|Publication number||US6491310 B1|
|Application number||US 09/461,101|
|Publication date||Dec 10, 2002|
|Filing date||Dec 14, 1999|
|Priority date||Dec 14, 1998|
|Publication number||09461101, 461101, US 6491310 B1, US 6491310B1, US-B1-6491310, US6491310 B1, US6491310B1|
|Original Assignee||Arlen Work|
|Export Citation||BiBTeX, EndNote, RefMan|
|Patent Citations (5), Referenced by (38), Classifications (13), Legal Events (3)|
|External Links: USPTO, USPTO Assignment, Espacenet|
This application claims the benefit of U.S. Provisional Application No. 60/112,253, filed Dec. 14, 1998.
1. Field of the Invention
The present invention relates to attaching boot bindings to snowboards and more particularly to mounts that do not restrain free rotation of the boot or binding about an axis normal to the plane of the snowboard.
2. Description of the Prior Art
The sport of snowboarding has evolved rapidly in the past two decades manifested by the volume of patens issued and the variety of products marketed and in use by snowboard enthusiasts. New snowboard designs for distinctive riding styles, new attire for snowboard enthusiasts and new equipment for snowboard park grooming are all recent innovations in this increasingly popular sport. Perhaps the most innovative results of the sport are the stunts invented and performed by the riders themselves. Some of these stunts have been named for the riders who first popularized them.
One of the riding methods pioneered by snowboard enthusiasts is performing stunts with one of the rider's boots disengaged from the binding and board completely. This removes all contact between the board and one of the rider's feet except when the rider steps on top of the board with the unfastened boot. This also decreases the rider's control of the board, but allows new and different stunts to be performed. The disadvantage of this riding method is a greatly increased risk of injury to the rider. With both of the rider's boots attached to the board, any rotation of the board applies a moment about an axis through the center of mass of the rider's body. This rotation is therefore-reacted at the rider's waist as both legs rotate with the board. With the board attached to only one of the rider's legs, the board becomes a lever arm about an axis through the center of the rider's lower leg, much the same as a ski is attached to one leg only. The weak point in this application of twisting moment is the rider's knee. Knee injuries are common in skiing accidents and also threaten the snowboarder who rides with one foot unfastened from the board.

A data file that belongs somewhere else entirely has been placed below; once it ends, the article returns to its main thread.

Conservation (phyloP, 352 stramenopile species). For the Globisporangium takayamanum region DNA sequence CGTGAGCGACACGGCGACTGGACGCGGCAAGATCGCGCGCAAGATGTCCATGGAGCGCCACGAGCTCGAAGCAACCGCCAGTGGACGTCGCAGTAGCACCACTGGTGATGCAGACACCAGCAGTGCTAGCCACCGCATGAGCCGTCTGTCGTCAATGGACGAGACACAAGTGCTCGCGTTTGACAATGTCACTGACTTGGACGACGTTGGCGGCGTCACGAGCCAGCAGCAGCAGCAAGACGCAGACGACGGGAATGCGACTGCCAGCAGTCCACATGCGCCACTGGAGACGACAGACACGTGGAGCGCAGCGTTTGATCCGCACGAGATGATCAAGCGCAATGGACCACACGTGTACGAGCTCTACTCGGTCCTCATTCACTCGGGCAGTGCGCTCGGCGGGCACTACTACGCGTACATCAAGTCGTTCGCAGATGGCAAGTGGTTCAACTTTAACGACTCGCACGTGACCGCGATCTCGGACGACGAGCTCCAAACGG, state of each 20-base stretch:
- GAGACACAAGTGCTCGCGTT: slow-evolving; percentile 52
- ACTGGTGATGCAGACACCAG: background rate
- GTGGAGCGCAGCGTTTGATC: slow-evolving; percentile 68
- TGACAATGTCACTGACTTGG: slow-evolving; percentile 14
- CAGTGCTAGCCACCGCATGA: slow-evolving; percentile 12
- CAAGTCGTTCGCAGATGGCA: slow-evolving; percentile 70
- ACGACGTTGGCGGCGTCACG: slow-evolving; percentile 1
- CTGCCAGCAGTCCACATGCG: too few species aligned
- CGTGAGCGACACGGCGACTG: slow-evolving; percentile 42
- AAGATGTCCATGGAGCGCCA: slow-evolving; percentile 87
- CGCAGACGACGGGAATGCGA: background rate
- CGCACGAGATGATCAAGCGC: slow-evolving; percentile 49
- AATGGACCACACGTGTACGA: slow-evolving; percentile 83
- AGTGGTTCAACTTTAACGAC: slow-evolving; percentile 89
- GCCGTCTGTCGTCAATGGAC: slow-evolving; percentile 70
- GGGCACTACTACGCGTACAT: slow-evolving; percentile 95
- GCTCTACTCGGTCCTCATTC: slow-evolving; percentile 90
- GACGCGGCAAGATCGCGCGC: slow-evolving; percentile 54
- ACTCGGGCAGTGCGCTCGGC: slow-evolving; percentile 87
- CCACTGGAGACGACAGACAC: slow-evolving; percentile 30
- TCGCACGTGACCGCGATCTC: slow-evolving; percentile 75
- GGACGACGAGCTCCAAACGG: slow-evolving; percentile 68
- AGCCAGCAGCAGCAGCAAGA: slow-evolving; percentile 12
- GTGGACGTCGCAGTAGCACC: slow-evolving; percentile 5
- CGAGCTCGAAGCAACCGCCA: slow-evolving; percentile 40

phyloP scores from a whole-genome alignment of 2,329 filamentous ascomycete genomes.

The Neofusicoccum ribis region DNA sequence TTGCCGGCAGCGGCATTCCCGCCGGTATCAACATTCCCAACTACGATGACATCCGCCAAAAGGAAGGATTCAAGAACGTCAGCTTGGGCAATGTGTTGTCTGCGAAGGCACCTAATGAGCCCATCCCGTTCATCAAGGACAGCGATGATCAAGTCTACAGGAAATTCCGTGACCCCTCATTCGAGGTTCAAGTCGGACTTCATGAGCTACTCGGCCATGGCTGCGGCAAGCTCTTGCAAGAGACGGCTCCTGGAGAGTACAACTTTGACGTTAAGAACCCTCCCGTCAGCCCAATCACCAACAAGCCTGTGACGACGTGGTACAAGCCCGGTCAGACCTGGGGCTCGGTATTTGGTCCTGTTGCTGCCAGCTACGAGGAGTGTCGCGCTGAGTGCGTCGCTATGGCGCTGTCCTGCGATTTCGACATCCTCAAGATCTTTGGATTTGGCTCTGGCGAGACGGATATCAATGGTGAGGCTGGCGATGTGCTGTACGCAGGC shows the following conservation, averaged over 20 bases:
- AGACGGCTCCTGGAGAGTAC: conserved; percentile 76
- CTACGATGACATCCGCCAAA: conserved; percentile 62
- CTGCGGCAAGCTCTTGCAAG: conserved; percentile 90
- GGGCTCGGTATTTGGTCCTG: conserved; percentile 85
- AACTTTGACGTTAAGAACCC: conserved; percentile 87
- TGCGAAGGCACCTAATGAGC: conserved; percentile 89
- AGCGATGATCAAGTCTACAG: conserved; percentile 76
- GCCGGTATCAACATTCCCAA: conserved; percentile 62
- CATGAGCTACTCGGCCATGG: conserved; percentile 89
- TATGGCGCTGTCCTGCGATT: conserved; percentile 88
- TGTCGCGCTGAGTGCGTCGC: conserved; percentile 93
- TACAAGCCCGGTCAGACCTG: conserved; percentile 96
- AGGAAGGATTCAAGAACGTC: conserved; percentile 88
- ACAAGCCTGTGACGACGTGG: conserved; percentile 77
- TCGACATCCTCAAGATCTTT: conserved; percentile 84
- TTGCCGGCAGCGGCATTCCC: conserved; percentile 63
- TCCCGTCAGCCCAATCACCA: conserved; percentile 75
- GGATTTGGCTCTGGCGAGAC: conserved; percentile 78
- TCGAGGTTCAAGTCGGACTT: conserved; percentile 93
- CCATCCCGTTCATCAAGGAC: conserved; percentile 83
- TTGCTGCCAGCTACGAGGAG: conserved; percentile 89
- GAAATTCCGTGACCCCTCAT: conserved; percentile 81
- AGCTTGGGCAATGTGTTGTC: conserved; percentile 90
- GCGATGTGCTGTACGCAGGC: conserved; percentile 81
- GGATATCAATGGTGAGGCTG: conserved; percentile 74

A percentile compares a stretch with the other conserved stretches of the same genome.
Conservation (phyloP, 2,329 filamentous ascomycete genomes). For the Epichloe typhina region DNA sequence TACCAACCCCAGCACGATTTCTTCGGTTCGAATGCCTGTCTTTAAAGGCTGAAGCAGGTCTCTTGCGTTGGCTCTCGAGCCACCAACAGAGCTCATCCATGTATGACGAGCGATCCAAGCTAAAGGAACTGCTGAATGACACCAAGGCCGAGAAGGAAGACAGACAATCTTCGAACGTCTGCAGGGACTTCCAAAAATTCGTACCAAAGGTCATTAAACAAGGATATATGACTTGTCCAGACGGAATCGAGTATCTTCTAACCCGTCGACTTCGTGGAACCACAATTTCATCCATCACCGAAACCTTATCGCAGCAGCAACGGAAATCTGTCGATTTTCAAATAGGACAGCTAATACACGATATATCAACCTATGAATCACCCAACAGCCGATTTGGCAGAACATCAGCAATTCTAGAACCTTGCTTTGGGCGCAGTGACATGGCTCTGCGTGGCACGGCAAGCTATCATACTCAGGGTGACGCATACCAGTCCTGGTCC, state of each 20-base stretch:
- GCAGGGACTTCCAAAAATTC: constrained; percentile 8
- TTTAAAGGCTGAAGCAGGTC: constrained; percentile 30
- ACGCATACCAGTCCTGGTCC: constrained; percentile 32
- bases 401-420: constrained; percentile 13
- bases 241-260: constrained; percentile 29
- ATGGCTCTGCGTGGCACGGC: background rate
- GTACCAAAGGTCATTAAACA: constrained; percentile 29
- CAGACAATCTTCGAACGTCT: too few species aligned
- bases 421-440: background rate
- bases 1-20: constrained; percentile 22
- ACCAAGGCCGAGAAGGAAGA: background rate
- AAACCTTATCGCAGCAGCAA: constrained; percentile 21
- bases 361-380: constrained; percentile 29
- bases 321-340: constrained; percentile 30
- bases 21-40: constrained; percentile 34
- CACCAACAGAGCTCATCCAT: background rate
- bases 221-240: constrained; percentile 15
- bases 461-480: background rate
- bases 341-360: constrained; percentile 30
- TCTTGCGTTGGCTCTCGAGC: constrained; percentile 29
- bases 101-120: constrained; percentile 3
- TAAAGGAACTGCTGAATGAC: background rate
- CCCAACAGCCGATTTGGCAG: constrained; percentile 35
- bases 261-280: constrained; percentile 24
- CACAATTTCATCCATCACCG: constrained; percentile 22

The initial objective of snowboard binding innovations was, and still is, to securely, safely and comfortably attach a rider's boots to a snowboard for optimal performance and enjoyment by rigidly affixing the rider's boots to the snowboard during use. Another objective of many snowboarding innovations if providing a quicker and more convenient method to fasten and unfasten the rider's boots or boot bindings to the board. Another objective is providing the capability to adjust the position, and more importantly, the angle of the binding relative to the snowboard centerline. The present invention does not address the objective of quick and convenient fastening/unfastening of the rider's boots. These convenient fastening methods and the present invention can be used simultaneously with the present, invention as it can be installed in series with the boot binding as an interface-between the boot binding and the board.